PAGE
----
The COVID-19 pandemic has prompted (or forced) many businesses to become distributed, allowing employees to stay safe by working from home. At TEN7, this was not a change. We’ve been distributed since 2017, and we’ve worked hard to come up with tools to help us stay connected as a team to collaborate and to stay productive.
One of the best tools we use is Slack. We actually started using Slack in 2014, before we were a distributed company, as an alternative to email or Google Chat. We liked Slack right away, and we grew to appreciate it even more when we became a distributed company. It’s been a critical tool to help us improve our teamwork and our ability to serve clients.
As helpful as Slack has been, it can be a double-edged sword if you aren’t careful about how you use it. Over time, I’ve learned to fine-tune my settings and usage to make sure Slack improves my productivity and doesn’t become just another distraction.
With that, I now present: “Lexfunk’s Top Slack Tips!”
- Use the Stars
Be sure you star the channels where you are most active. When you star a channel it is displayed more prominently in your list. You can also star the people you direct message the most, though do this at your own risk because you might be more tempted to start up a side conversation.
- Customize Your Notifications
Notification settings can be edited per channel. Have Slack play sounds on only the most important channels!
Leave any channels you have no reason to use. They just create noise and you don't need that. (Tip: type
/leavein a channel to leave it!)
- Use the Mute Function for Channels You Rarely Use
When a channel is muted it won't light up in your channels list every time somebody posts something. If people need you to chime in on their discussion they can use
@yournameand the channel will light up and you will be notified. This really reduces how many conversations you are following. (Tip: type
/mutein a channel to mute it or click the little bell icon at the top of the channel.)
- Star AND mute the
#randomchannel I know it sounds odd, but doing this will keep the fun of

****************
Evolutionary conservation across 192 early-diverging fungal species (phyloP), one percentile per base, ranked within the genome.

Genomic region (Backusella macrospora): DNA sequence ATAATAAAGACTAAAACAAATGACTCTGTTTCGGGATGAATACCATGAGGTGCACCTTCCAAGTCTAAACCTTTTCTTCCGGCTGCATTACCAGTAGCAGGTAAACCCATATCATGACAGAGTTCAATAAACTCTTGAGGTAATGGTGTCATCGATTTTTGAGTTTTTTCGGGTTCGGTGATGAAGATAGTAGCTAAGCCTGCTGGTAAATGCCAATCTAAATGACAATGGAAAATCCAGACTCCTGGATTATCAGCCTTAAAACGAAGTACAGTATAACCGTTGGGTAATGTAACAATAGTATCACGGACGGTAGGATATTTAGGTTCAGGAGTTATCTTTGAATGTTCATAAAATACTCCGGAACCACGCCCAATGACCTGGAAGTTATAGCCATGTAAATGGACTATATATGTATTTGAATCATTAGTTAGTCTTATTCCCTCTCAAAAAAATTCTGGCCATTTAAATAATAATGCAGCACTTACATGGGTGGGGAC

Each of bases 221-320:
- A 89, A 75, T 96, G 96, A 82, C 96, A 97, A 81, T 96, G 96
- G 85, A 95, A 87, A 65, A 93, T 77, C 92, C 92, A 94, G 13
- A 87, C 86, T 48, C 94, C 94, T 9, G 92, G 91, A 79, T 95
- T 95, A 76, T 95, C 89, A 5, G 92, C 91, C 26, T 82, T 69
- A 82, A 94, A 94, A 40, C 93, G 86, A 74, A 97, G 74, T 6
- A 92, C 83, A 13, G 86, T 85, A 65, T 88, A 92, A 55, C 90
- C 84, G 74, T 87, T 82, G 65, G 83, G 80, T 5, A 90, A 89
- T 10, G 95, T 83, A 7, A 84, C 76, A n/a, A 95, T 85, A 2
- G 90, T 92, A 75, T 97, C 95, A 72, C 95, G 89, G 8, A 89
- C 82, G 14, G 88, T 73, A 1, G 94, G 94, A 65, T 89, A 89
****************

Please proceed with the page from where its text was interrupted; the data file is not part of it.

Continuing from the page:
#randomconversations a click away, but it prevents the channel from lighting up every time the boss posts a Bernie Sanders meme. I made this change a little over a year ago and it has done the most to keep me focused and on task. I now find myself going to the
#randomchannel when I actually have down time. Sometimes I go days without even looking at it, but I also like knowing it’s there when I really need a Bernie Sanders meme!
- Collapse Images
Speaking of animated gifs they can be both fun and distracting. You can have Slack display images collapsed by default so that your timelines are not cluttered with images and you can expand them when you are ready. This will also keep content from media websites like YouTube collapsed until you want to see it.
- Use Threads In busy channels where multiple conversations are going on at the same time, use threads to keep things organized so nothing falls through the cracks. To start a thread, hover over the post you want to reply to and click the text bubble icon to the right of the emoji icon. Once you have started a thread you will see all of the replies in the sidebar.
I understand that every user will probably engage with Slack differently, since we all have unique work styles and attention spans. These are the tips that have made a real difference for me. With distributed work becoming more and more common, I’m sure the tools will continue to evolve. The most important thing is to learn how these applications can make your life easier, without becoming another distraction or task that takes you away from your real responsibilities.